To fully experience Shenandoah, spend a night or two in or near the park. Skyland Resort and Big Meadows Lodge offer simple and rustic rooms (some are updated) with no TVs and very limited or no wifi. It’s the perfect environment to disconnect, and you can’t beat the convenience of watching a mountain sunrise and sunset to begin and end your day. 

The towns of Luray and Front Royal are a good base if you prefer more modern lodging at hotels and rental cabins.

~Julie from Fun In Fairfax VA

Mammoth Cave National Park

Stalagmites and stlagtites inside Mammoth Cave

Come explore the world’s longest cave system at Mammoth Cave National Park! This unique ecosystem is hidden in plain sight, right off of I-65 in western Kentucky. The cave stays around 54°F all year round, once inside the cave, so it’s a comfortable tour whether it’s January or June.  

Mammoth Cave was used as a church, a saltpeter mine (for making gunpowder), and a tuberculosis hospital before becoming an outright tourist attraction in the 1800’s and, eventually, a national park. See the remnants of all that history as well as some incredible geological formations on a tour through the cave!

Whether you have two hours or two days, there’s a cave tour option to suit your needs. Claustrophobic visitors will appreciate the Mammoth Passage Tour which sticks to the more spacious caverns, but there are tour options for history buffs, kids, photographers, and adrenaline junkies! Electric lighting runs through most spaces, so you’re not fumbling through the dark but rather admiring beautifully lit cave formations.

The cave may be the main attraction at this national park, but there are also plenty of activities above ground to enjoy! Hiking and biking trails crisscross the park and are especially beautiful in the fall. Kayaking the Green River is a big hit in the summer.

At only 1.5 hours from either Nashville, TN or Louisville, KY, this park is a great weekend getaway option for either city. If you’re flying into the area to check this park off your bucket list, Nashville usually has more flight options than Louisville, but check them both! 

Stay on-site at The Lodge at Mammoth Cave, the park’s hotel, or nearby Cave City has every major US hotel chain and is convenient to the interstate.

~Rachel from Means to Explore

Great Smoky Mountains National Park

Moose in a field at Great Smoky Mountains National Park

Located on the North Carolina/Tennessee border in the heart of the Blue Ridge Mountains, Great Smoky Mountains National Park is the most popular of all the US National Parks, attracting well over 10 million visitors every year. 

Whether that’s because of its proximity to nearly every major city in the Eastern US, its rich natural beauty, the region’s role in American history, or a combination of all three remains up for debate! The park is also just 25 miles east of the McGhee Tyson Airport (TYS) near Knoxville, and 60 miles from the Asheville Regional Airport (AVL) on the North Carolina side.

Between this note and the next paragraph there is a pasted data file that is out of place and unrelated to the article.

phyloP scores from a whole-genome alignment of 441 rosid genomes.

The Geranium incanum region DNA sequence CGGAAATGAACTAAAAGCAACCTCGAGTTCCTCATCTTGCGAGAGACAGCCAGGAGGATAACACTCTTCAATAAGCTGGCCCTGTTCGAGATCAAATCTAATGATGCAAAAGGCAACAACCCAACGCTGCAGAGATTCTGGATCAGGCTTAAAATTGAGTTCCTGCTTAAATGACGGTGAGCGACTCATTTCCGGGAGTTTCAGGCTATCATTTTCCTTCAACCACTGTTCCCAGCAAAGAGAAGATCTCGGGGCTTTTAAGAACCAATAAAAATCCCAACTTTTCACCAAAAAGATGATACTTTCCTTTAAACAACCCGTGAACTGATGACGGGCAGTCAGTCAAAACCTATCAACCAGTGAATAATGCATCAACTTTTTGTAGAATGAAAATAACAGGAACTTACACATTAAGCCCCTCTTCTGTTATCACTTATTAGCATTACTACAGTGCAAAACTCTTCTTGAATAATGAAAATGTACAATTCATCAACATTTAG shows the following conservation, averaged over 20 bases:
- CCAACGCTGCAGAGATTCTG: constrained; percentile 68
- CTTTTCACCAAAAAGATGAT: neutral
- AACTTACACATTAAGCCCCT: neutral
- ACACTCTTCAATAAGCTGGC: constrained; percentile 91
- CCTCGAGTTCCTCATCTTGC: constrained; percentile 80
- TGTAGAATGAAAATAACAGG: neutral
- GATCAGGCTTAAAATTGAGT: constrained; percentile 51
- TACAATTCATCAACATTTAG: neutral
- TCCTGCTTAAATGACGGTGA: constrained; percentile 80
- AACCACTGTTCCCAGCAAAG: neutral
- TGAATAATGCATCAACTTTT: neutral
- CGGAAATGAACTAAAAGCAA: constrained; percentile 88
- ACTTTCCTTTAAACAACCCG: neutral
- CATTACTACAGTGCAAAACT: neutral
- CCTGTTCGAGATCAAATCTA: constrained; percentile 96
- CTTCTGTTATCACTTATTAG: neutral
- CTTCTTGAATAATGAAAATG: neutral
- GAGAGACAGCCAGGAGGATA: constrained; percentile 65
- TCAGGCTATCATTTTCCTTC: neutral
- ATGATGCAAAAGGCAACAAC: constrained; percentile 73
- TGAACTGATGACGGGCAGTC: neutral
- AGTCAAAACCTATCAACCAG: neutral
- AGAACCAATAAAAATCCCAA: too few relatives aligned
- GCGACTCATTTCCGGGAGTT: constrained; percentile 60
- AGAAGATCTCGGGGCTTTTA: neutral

The 522,000-acre park was created in 1934, right after the Great Depression, and became protected as a UNESCO World Heritage Site in 1983 due to its breathtakingly scenic mountain landscapes (16 of which are over 6,000 feet tall), wondrous waterfalls, trout-filled mountain streams, and the largest intact forest ecosystem in the southeastern US. 

Unfortunately, the park was also included by the US National Parks Conservation Association in its list of America’s Ten Most Endangered Parks for several years in a row because of the continuing decline in the area’s air quality, due largely to air pollution caused by nearby coal-fired power plants. Still, thanks to ongoing conservation efforts, Great Smoky Mountains National Park remains a relatively pristine haven for anyone who loves nature, wildlife, and exploring the great outdoors. 

You can spend endless days exploring the park’s picturesque highlights, such as Cade’s Cove, Clingman’s Dome, and Newfound Gap Road. And of course the Blue Ridge Parkway begins at the Great Smoky Mountains National Park entrance, stretching 469 miles to Shenandoah National Park in Virginia. 

Popular summertime activities at the park include camping, fishing, hiking the Appalachian Trail, birdwatching, and watching for wildlife. GSMNP is home to 1300 native vascular plant species, as well as an array of animals (including Black Bears, White-tailed Deer, and the world’s greatest diversity of Salamander species).

But, for serious animal lovers, the park’s highlight– the last herd of wild Elk in North Carolina– can be found in the eastern section of the park. Early summer is a great time to see the Cataloochee Valley Elk, whose babies are typically born from mid-May to early June. But please do remember that mamas can be very aggressive if they sense any impending threat to their young, so keep a respectful distance.

While you’re in the area (in the eastern side of the park), you can also hike the Little Cataloochee Trail to see a number of historic buildings from the 1800s and early 1900s. 

~Bret Love & Mary Gabbett from Blue Ridge Mountains Travel Guide

Everglades National Park

Alligator at Everglades National Park

Everglades National Park is the largest US National Park east of Yellowstone and occupies over 1.5 million acres in South Florida. Four airports—Miami, Southwest Florida (Fort Myers), Ft Lauderdale-Hollywood, and Palm Beach—are within 75 minutes of the Everglades.